The FDA final voluntary gluten-free labeling ruling calls for enforcement discretion for FDA regulated beers that make a “gluten-free” claim and are: 1) are made from a non-gluten containing grain or 2) made form a gluten containing grain where the beer has been subject to processing that the manufacturer has determined will remove gluten as long as it meets the definition of gluten free.   So until the FDA rules on fermented and hydrolyzed food and beverages, these beers may be labeled as “gluten-free.”  As of yet, the TTB has not harmonized its labeling policy with that of the FDA.

An FDA definition of “gluten-free” provides a national standard for FDA regulated products, not necessarily the USDA and TTB regulated products.  A voluntary “gluten-free” claim on an FDA product label now means the product has less than 20 ppm gluten. Any evidence that the product contains 20 ppm or greater gluten will trigger a FDA misbranding violation.

TTB regulated beers with barley malt and hops may claim that the malt has been crafted/treated/processed to remove gluten in the final product, such as Omission beers.  Under the TTB May 24, 2012, ruling these products cannot use the “gluten-free” claim.  However, labels and advertisements may include truthful and accurate statements, and if a gluten content statement is used it must be one of the following qualifying statements:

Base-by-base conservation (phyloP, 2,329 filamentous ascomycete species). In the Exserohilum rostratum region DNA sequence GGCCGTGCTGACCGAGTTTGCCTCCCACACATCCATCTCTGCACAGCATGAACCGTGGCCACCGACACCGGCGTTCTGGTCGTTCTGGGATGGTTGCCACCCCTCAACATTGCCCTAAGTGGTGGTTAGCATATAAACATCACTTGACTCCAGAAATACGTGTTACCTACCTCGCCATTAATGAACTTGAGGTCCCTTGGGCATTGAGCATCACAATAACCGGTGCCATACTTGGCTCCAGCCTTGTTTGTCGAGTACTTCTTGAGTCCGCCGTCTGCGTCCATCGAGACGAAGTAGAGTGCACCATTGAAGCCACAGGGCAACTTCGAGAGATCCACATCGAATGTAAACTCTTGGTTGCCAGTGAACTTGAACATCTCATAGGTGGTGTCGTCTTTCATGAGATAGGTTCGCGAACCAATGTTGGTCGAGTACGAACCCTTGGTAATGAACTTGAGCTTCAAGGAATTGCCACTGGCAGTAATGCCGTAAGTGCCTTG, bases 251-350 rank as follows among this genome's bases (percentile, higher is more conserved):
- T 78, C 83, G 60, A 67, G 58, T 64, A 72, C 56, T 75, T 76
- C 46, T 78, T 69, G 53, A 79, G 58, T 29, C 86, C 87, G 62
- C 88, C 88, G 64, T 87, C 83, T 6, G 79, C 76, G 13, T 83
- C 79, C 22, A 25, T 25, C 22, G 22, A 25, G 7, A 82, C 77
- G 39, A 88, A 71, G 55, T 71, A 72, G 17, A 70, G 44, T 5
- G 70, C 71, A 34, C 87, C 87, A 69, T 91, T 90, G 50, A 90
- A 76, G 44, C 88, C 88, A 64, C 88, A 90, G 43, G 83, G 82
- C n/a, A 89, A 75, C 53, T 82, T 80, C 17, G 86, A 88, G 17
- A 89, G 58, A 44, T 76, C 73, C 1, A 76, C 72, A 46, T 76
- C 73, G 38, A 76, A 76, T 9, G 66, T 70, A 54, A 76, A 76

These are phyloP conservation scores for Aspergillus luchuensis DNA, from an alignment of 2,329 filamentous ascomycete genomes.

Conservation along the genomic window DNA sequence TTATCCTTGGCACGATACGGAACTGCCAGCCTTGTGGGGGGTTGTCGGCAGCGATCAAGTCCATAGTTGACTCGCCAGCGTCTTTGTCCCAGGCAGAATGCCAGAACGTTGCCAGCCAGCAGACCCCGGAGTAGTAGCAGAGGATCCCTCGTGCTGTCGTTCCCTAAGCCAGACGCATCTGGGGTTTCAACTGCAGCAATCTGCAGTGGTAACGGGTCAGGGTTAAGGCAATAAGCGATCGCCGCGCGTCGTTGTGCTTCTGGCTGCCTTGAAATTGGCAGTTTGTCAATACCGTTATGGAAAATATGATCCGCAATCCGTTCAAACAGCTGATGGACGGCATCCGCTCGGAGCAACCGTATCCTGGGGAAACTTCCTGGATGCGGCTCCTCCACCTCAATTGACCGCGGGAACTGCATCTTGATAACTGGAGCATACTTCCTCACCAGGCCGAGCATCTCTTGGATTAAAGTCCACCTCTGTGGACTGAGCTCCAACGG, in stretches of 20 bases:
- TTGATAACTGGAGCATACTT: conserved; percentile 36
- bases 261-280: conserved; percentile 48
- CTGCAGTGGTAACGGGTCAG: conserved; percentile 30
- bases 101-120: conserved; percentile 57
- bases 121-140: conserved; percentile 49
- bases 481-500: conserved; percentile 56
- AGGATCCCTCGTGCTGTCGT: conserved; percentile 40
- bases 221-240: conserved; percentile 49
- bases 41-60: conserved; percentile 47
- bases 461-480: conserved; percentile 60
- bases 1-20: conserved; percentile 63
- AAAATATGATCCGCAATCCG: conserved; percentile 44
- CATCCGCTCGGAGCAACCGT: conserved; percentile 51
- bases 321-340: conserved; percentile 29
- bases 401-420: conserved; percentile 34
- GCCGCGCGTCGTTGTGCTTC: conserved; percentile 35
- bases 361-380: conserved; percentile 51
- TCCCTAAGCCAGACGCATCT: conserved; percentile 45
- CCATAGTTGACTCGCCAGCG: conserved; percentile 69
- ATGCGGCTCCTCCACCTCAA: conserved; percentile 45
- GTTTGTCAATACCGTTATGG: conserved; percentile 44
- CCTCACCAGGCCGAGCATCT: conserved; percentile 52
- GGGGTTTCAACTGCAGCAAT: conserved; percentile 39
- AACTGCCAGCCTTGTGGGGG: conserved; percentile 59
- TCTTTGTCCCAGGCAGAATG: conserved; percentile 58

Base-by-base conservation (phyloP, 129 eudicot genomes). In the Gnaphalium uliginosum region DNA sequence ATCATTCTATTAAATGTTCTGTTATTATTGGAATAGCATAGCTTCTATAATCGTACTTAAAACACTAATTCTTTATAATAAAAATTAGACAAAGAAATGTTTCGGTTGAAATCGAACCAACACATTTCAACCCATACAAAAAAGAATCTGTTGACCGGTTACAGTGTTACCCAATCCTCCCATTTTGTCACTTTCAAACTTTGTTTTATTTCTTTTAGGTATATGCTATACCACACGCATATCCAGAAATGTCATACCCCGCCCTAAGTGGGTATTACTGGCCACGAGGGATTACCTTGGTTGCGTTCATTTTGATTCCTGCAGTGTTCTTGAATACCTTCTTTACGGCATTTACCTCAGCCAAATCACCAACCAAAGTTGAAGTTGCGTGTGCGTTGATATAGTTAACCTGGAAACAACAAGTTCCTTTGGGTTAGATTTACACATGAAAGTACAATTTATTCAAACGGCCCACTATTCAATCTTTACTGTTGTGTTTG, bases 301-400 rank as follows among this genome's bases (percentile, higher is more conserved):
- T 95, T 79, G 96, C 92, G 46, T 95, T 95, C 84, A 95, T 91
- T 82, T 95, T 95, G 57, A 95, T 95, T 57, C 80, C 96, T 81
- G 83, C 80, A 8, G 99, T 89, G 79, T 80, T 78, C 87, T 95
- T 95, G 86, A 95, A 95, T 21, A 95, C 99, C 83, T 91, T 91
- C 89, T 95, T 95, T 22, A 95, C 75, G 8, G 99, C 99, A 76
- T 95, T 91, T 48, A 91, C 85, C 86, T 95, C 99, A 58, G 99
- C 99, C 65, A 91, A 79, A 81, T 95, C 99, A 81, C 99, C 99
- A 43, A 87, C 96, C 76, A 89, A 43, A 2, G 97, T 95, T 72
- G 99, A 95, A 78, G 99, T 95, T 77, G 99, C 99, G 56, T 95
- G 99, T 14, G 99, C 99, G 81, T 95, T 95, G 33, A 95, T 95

1.  “Product fermented from grains containing gluten and [processed or treated or crafted] to remove gluten. The gluten content of this product cannot be verified, and this product may contain gluten.”
  2.  “This product was distilled from grains containing gluten, which removed some or all of the gluten. The gluten content of this product cannot be verified, and this product may contain gluten.”

What test detects gluten in fermented beverages? 
The first test for detecting gluten in fermented or highly refined products recently became commercially available. The RIDASCREEN® Gliadin Competitive is the first generation of reliable and accurate  tests applicable to fermented products. The expensive mass spectrometry process remains the gold standard in protein analysis. Mass spectrometry indicates protein sequences. Thus, mass spectrometry is able to validate the presence or absence of celiac toxic protein sequences in products.  The Celiac Support Association uses both the Competitive, G12, A1 and mass spectrometry to validate fermented and highly processed products are gluten-free.  

Which beers display the CSA Recognition Seal?   Omission Beer, from Portland, Oregon-based Craft Brew Alliance, is made with traditional beer ingredients, including malted barley, but undergoes an innovative process to remove gluten. The CSA Certification Seal - Innnovative Category (less than 5 ppm) is approved for Omission Lager and Pale Ale products.    

Updated 2-24-2014